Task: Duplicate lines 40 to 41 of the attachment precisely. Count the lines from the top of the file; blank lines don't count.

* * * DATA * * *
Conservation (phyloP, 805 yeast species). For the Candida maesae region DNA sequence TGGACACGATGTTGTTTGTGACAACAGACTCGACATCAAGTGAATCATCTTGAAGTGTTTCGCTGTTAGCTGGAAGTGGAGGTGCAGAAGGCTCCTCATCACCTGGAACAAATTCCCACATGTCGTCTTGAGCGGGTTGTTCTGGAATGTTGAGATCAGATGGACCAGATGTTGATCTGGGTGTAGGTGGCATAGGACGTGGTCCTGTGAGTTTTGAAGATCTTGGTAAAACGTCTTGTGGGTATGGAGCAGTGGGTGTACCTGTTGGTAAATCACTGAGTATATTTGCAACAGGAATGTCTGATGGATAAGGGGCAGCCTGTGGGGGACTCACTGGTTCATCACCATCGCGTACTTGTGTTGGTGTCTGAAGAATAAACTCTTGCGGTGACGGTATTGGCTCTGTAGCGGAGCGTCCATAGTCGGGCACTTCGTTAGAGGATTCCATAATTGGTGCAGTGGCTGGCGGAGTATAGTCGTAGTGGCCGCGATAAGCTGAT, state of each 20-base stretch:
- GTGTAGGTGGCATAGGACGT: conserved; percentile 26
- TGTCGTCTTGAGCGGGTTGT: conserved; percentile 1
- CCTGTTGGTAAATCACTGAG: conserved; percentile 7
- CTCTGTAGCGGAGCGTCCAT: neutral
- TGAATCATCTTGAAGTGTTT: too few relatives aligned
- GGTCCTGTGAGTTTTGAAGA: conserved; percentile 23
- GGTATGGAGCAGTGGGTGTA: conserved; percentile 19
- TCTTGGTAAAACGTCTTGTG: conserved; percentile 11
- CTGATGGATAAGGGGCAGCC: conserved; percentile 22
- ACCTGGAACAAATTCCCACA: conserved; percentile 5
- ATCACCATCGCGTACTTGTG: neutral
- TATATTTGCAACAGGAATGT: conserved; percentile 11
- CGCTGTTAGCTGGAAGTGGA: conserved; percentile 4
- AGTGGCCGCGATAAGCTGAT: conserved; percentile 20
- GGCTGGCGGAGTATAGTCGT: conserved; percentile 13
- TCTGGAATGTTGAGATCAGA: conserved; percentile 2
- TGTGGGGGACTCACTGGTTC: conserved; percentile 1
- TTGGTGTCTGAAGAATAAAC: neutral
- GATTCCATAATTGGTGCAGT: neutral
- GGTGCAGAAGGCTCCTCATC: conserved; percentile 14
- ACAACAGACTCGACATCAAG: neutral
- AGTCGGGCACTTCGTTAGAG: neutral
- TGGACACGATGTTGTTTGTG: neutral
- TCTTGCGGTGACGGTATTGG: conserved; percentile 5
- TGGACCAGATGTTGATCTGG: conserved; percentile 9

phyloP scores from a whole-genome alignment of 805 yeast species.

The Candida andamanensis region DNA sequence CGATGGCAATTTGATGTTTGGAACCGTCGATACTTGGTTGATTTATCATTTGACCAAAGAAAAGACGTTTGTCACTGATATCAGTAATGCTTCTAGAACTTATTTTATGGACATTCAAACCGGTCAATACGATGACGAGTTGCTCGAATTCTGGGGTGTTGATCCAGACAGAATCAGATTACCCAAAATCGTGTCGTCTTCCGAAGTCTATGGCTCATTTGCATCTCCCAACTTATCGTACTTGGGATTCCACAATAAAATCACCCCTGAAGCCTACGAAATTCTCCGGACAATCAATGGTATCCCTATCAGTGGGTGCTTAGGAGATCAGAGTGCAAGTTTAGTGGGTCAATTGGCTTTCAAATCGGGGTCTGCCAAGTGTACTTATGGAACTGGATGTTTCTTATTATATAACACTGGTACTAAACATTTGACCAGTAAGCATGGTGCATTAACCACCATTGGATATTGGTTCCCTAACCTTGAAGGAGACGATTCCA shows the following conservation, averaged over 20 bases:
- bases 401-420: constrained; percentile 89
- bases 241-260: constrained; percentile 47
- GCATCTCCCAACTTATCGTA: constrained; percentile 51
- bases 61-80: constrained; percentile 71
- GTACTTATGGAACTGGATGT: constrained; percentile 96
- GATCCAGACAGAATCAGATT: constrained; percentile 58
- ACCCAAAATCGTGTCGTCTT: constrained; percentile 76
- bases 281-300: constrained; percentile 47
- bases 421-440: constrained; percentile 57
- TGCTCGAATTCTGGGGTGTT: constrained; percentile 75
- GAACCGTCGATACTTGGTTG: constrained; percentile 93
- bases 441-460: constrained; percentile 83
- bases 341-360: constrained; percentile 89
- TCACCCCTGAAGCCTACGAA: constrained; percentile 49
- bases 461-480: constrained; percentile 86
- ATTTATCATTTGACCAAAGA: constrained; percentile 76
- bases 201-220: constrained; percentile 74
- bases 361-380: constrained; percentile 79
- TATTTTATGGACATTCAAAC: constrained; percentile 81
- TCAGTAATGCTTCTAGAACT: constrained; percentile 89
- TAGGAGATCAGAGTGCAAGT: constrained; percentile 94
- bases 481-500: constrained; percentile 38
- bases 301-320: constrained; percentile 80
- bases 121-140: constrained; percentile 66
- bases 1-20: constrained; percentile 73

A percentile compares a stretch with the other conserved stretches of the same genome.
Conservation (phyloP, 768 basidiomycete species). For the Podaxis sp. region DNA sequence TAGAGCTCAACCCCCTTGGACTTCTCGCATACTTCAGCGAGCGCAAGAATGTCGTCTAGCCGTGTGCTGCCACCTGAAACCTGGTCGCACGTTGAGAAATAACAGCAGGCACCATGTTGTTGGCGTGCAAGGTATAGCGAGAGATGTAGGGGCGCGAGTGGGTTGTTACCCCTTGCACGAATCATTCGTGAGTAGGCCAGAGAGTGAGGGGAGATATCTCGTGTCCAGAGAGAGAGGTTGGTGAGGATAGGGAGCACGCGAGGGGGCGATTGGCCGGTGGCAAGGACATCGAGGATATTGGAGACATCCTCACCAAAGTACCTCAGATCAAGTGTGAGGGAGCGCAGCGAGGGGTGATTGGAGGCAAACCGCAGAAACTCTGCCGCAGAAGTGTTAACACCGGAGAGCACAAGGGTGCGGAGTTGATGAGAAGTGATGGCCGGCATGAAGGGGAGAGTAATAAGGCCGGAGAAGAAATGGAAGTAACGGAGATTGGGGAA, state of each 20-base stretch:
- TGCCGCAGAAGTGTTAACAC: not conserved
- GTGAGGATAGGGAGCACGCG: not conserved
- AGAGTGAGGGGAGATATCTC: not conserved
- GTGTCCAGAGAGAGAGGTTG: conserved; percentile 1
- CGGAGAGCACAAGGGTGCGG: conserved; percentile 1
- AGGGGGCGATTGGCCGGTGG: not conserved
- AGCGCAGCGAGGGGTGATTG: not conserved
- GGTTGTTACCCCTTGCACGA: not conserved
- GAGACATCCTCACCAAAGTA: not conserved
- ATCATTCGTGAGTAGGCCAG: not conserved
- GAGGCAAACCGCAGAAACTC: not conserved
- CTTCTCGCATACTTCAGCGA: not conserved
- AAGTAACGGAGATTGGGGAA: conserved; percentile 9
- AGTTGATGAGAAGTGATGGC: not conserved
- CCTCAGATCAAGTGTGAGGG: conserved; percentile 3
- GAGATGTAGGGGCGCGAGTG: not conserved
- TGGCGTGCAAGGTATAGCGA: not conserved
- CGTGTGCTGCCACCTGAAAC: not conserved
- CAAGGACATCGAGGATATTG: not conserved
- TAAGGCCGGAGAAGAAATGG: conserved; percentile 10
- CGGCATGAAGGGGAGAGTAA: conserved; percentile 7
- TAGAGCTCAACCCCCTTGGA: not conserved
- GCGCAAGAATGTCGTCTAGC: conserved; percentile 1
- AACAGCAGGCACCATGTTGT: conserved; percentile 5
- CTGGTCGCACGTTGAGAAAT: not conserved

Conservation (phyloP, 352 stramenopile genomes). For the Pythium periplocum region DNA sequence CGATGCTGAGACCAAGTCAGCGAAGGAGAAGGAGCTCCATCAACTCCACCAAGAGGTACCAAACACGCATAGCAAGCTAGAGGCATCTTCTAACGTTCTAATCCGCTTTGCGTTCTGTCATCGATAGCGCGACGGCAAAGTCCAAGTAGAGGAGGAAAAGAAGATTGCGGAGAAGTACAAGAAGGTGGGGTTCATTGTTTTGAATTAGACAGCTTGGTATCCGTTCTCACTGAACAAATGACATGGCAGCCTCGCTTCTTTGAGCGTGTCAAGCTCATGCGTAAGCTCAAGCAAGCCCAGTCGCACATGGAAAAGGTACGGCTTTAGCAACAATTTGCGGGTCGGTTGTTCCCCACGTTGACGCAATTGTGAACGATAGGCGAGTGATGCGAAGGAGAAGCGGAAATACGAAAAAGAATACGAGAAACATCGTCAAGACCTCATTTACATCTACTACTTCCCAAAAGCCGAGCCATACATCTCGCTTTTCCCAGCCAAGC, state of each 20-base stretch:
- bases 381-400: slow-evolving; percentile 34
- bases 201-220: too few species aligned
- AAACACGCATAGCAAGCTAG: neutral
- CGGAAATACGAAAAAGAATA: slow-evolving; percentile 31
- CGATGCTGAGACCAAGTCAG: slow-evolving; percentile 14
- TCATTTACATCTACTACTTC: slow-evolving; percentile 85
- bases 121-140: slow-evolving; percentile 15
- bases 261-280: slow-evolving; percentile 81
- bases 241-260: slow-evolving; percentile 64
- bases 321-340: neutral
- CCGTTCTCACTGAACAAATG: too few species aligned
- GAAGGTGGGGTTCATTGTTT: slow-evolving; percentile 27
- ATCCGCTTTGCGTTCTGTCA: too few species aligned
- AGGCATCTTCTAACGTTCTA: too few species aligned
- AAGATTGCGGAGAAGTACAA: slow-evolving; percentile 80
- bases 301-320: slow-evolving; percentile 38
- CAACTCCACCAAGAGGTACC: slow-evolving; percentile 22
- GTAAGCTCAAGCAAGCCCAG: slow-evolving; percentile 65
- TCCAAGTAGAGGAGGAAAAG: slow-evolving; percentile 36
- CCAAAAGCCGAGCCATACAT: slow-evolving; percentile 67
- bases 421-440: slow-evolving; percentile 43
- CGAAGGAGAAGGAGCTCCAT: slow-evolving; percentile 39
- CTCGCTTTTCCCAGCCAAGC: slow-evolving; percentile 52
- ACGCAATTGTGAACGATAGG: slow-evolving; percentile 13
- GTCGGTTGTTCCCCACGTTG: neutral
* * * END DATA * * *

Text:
- bases 441-460: constrained; percentile 83
- bases 341-360: constrained; percentile 89